The idea that those last topics are highly valuable information that should be guarded with extreme care was beyond me. If everyone knew what time dinner was in the States, then they’d be sure not to intrude then. Family time is important, and one would not want to impose where they were not invited. In Africa, knowing the schedule is an open invitation to sit down for the meal. But social hospitality isn’t the issue. The issue is those that are always looking for a free meal where vegetables and meat are expensive commodities.

Likewise, the profitability of the vegetable stand would be readily discussed between Western friends and family. We are a culture of seeking free advice, and value the opinions and ideas of those closest to us; therefore we would open up about the status of our business as yet another opportunity to engage in such an exchange. But for the African entrepreneur, if a stand is doing well then family and friends will find a need to ask for money or resources. And if the stand is doing poorly, there is certainly no advice to be gained from saying so.

And lastly, my work in Senegal is what Westerners consider a conversation starter. This is why I’m here; this is what I hope to do. I’m excited- nay, proud- to tell people I’m here to share my business savvy in hopes of helping them to better their lives. In my case, it’s also a subtle message that says “I’m looking for work.” I’m here for you and here’s an opportunity to mention your shop, stand, or profession and seek free advice (which we not only love to get but also love to give). Though, again, in Africa my host family couldn’t have appeared less interested in why I was here. Perhaps to them, that seemed like an invasion where it is not socially appropriate seek knowledge from another. And I suppose I made them uncomfortable by sharing.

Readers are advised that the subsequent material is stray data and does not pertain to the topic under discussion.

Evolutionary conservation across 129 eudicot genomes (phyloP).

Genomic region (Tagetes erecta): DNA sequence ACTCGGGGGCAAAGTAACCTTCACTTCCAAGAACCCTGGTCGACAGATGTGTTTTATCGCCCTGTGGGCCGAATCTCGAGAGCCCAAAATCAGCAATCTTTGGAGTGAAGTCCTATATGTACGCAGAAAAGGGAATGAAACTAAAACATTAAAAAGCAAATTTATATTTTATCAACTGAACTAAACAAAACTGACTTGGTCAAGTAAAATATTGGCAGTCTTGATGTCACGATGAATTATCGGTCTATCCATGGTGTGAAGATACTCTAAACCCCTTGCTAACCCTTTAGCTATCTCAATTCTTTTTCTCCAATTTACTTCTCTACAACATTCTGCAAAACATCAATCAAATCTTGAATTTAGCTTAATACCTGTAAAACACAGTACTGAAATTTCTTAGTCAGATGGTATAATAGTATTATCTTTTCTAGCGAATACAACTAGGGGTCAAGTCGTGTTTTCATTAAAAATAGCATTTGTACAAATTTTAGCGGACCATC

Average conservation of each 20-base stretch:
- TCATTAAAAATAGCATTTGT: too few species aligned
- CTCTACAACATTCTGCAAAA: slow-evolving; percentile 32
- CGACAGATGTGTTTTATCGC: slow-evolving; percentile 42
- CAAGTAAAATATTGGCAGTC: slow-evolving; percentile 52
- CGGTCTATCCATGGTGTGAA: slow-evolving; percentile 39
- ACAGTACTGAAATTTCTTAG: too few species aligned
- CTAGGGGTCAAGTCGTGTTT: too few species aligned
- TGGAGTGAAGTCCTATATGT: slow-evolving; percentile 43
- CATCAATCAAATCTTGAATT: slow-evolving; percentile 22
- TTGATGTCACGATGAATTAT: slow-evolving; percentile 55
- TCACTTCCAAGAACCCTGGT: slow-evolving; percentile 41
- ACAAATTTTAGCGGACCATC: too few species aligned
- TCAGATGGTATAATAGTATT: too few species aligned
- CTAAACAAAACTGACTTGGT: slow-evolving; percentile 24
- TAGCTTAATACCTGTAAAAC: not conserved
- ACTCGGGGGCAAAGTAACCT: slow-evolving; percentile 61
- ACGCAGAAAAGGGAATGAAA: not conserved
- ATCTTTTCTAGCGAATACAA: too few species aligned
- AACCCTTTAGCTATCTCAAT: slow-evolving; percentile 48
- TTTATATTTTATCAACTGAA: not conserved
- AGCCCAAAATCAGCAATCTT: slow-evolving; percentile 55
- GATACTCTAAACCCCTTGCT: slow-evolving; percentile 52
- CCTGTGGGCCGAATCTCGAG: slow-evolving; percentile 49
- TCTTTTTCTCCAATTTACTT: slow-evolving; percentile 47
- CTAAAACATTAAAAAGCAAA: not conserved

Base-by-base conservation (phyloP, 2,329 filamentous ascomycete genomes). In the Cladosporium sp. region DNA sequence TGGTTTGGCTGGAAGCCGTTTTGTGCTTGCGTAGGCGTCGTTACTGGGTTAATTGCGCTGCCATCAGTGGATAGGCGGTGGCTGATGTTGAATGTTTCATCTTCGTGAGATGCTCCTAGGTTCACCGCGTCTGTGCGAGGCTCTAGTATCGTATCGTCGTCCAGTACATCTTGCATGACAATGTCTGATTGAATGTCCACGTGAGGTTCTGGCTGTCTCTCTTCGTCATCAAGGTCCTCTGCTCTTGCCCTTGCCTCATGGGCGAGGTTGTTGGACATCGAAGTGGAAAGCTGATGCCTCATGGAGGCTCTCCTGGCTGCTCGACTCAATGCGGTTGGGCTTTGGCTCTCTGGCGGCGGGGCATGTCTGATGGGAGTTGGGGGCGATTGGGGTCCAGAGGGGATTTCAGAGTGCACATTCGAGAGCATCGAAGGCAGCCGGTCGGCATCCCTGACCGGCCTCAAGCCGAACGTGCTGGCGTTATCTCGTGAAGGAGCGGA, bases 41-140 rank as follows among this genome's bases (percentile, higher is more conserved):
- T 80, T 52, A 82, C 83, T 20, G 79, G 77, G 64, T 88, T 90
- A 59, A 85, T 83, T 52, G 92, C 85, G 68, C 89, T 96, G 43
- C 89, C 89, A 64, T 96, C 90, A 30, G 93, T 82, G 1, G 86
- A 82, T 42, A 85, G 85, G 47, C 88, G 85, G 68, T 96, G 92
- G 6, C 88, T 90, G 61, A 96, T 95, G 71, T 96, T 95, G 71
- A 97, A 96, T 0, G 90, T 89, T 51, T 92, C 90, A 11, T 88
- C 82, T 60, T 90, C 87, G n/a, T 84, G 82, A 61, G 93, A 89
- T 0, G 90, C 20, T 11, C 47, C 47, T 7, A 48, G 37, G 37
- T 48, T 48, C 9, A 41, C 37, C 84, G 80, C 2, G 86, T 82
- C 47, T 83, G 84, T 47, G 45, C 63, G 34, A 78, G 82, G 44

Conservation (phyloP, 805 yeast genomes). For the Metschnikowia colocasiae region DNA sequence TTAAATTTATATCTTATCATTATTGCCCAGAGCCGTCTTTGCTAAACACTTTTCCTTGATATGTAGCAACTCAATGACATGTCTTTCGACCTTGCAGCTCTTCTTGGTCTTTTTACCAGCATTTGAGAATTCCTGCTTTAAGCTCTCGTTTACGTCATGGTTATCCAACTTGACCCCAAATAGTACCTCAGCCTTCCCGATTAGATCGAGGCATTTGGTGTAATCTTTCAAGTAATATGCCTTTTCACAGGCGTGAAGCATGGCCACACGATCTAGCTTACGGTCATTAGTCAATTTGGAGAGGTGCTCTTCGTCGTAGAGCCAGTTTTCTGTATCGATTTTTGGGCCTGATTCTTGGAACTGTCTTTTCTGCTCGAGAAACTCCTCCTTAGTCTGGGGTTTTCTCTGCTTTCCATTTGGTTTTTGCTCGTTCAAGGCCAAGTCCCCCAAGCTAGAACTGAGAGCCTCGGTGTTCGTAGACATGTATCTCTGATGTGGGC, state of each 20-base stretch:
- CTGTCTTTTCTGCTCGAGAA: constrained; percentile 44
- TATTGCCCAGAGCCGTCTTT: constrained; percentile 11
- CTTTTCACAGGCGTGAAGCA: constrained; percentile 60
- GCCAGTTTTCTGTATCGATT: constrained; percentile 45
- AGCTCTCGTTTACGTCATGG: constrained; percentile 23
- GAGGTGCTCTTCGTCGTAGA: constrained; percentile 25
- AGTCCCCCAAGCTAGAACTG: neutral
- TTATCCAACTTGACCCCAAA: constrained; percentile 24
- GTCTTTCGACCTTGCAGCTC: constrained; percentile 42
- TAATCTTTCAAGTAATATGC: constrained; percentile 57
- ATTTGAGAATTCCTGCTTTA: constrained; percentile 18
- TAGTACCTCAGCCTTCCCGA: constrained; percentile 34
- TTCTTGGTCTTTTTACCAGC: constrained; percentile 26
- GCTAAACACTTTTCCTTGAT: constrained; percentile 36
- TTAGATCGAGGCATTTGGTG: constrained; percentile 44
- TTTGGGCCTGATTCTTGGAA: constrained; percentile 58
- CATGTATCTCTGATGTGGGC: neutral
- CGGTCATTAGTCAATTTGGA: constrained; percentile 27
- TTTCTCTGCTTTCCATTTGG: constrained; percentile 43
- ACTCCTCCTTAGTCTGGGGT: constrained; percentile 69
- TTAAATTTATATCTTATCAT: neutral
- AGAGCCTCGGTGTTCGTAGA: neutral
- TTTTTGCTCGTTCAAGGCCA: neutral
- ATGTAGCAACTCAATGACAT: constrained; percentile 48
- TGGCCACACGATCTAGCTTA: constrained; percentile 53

They say knowledge is power, but I think Africans take this more literally than Westerners. After enlightening myself to the above thoughts, I imagine a secondary goal in my time here: to illustrate that knowledge is a resource that can be both valuable and shared for communal benefit. Knowledge may be power, but ability to share knowledge could be more powerful. 

Sunday, February 14

25 Random African Things

1) I do my laundry daily and by hand.

2) I can deal with mosquitoes, flies, cockroaches, lizards, and spiders... but I'm drawing the line at mice. And perhaps the bigger lizards.